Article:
Sermon – The Feast of the Epiphany

The Feast of the Epiphany

Sometimes – perhaps often – God asks us to do the most difficult things. Our faith is not – or at least should not – always be comfortable or comforting. There are times in life when we need to draw on deep wells of familiarity – the truth we hold and the firmly held beliefs which are the foundations of our faith. But God also draws away from that which is familiar and takes us to new  and unfamiliar places. What will, 2018’s journey look like for you?

Of course do not know what lies ahead – the wise Men had no idea where their journey would take them, and looking back they probably reflected that they could never have guessed the lowly nature of their journey’s end. But they journeyed with an intention – there’s was not random wondering, but a journey of intent, each step focussed on their destination.

Even with this focus, their journey must have been a hard one – leaving the comfort of their familiar places, maybe sumptuous palaces or comfortable places of study and learning – and crossing deserts, travelling dangerous roads where there were undoubtedly bandits – to reach their surprising destination, and to be forever changed.

Both the new year, and this feast of the Epiphany, give us chance to reflect on the intention of our journey this coming year. The magi  saw, in the rising of a new star, the call of God to undertake a journey to visit a new King. What are the signs in our lives now which might indicate the direction in which God is calling us? What are the things that have come to our notice that might be clues about our direction, or the intention of our journey, this coming year?

It is so easy to just keep on the way we have always done, to stick to familiar routines year in year out, to wrap ourselves in that which is familiar, even if we’re not particularly happy. This is as true for individuals as it is for organisations. It’s easy for churches to keep on doing what it has always done – however loved and familiar – and wonder why people don’t come along and join in. The answer now is that they probably never will – the gap between the customs and practices of the church and people who don’t belong to it is too wide to be bridged by any except the most courageous. It is so easy for us to sit in our familiar and homely church and castigate people for failing to come to us. But they won’t – it’s too difficult, to be honest we’re too weird. The church, just like the magi,  has to journey to where people are. Otherwise it will die – any organisation does if it remains static and unchanging – this is now well known in the field of organisational studies. This journey of change which we are required to undertake isn’t easy  or comfortable, it’s risky, dangerous – but it is, nevertheless, essential.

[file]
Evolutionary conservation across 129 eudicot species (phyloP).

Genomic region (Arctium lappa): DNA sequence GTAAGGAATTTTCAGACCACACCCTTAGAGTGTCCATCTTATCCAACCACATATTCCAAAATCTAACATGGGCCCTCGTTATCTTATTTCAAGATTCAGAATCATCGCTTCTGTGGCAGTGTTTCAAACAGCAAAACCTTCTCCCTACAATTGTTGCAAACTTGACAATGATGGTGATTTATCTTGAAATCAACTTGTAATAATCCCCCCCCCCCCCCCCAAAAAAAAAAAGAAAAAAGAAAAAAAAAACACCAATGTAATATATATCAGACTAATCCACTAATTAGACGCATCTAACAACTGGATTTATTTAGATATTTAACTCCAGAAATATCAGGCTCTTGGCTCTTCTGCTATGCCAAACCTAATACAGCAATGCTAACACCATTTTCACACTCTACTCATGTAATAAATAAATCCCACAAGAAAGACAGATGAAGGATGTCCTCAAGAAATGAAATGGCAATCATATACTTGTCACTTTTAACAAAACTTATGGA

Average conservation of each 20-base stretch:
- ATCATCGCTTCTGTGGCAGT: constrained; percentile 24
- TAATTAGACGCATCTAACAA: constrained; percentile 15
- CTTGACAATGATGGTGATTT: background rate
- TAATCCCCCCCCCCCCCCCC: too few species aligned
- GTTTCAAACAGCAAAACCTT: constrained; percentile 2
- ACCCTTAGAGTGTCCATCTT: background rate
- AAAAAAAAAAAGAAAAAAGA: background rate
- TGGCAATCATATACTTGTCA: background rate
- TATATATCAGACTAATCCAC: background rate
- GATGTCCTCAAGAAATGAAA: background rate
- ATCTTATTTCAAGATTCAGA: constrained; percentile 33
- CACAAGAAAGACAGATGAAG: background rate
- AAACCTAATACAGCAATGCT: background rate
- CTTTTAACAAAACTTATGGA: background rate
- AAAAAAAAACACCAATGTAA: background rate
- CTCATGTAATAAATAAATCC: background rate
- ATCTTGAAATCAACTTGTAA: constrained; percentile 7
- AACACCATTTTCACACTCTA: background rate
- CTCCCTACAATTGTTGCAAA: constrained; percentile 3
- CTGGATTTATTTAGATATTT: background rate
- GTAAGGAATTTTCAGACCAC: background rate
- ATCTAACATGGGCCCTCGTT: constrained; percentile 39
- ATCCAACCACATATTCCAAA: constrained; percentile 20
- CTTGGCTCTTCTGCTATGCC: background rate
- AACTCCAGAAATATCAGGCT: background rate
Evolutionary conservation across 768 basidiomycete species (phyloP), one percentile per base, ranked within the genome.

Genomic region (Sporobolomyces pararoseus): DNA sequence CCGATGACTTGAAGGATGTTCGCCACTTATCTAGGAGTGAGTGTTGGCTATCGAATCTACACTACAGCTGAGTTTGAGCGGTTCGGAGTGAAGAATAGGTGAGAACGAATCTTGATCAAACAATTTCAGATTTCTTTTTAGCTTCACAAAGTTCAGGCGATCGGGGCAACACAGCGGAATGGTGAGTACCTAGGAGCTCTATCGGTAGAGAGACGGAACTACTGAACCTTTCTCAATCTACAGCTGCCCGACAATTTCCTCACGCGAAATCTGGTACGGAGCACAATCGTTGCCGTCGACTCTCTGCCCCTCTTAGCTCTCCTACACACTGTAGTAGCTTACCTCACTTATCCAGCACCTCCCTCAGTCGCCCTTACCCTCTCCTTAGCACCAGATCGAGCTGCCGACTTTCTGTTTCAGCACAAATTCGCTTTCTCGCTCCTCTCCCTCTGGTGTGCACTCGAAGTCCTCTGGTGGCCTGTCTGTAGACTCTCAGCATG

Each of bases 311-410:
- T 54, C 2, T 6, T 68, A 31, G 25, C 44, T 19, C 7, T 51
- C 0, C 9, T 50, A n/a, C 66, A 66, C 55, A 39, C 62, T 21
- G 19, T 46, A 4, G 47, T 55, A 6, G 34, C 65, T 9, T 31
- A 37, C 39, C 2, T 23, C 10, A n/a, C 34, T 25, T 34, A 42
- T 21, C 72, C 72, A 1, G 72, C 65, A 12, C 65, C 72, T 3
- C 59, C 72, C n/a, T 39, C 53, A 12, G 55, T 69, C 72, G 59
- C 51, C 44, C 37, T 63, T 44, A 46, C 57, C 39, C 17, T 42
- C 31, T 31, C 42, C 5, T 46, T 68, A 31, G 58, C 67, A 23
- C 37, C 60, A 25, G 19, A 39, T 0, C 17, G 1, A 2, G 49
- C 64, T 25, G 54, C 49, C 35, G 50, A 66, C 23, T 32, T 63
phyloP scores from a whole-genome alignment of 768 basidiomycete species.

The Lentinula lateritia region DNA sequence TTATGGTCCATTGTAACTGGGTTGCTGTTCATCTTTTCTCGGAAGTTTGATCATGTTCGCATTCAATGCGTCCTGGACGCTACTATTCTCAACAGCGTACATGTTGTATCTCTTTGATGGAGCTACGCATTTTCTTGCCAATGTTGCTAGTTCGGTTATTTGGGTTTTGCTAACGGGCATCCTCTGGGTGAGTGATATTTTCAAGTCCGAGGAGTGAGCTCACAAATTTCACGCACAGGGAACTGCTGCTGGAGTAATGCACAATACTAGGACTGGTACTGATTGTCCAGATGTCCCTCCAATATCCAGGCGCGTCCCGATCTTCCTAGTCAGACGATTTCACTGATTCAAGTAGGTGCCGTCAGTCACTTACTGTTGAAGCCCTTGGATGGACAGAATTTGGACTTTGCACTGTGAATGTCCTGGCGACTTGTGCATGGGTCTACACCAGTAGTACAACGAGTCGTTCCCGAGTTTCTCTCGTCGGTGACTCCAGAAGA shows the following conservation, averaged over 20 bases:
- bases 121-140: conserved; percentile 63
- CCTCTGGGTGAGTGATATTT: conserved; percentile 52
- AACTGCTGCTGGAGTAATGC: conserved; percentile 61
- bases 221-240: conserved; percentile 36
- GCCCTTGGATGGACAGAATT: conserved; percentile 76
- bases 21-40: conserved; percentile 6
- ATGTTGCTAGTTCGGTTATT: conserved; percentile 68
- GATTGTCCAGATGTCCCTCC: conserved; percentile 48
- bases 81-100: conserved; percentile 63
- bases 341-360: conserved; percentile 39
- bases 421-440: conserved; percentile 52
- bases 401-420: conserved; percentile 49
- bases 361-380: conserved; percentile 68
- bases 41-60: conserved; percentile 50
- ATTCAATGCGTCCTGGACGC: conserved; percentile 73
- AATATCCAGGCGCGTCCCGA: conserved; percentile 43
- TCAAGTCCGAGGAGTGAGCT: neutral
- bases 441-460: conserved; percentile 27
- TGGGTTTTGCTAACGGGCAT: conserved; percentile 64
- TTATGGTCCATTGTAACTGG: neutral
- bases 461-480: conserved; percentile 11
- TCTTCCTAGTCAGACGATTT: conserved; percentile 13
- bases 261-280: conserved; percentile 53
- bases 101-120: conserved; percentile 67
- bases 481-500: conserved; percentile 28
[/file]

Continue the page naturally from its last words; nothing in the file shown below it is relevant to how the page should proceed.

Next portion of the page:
Let’s look at the story of the magi from the other direction and think what it must have been like for Mary and Joseph. I’ve spoken over Christmas, about how tough it must of been for Mary – after her wonderful ‘yes’ she might have expected God to smooth the way for her a little. But, no, she had the hardest of times – a really difficult journey to a town high up in the hills, a stable as the place of birth, a manger for a cradle, smelly shepherds, and now – to cap it all – these weird, unfamiliar people from a different culture and a strange, esoteric, religion with their peculiar presents. Wise or royal they might have been but Mary could easily have turfed them out. But she didn’t – she welcomed them and had the grace to allow them to do what they had come to do. But how it must have stretched her – this young woman – to be open to people so unfamiliar and strange.

That is a challenge for us too. Just has God welcomes and loves us, with all our confusions and weaknesses:  just as Mary made space for these mysterious strangers, so we are challenged to make welcome 

those who are not ‘of us’ or ‘like us’. Sometimes it seems that the habit of sitting here waiting for people to join us also involves the need for the people who might come to be just like us. The Christmas story, and the story of the Epiphany, tell a different tale. Like Mary, we need to be open to people who are other than ourselves. This requires that we change and grow, expand our self-understanding, and go on an inner journey that enables us to question ourselves and, ultimately, to grow as people.

There is, in this story, a person who gave his whole attention to preserving the status quo and his unchanging personal safety. That, of course, is Herod. Look at where that ended – dead children, people avoiding him by going home a different way. He may have kept all he held dear, but at what cost? Herod’s way is deadly and involves destruction and hopelessness. I can’t help thinking that, in the end, he wasn’t have been a happy man.

So you see, sometimes, perhaps often, God calls us to do difficult things. To journey with the clear intention of travelling with God, but to somewhere or something strange and new – just like the Magi. And, like Mary, to welcome people other than ourselves – to stretch our boundaries and experiences. This is the way of life – the way God calls us

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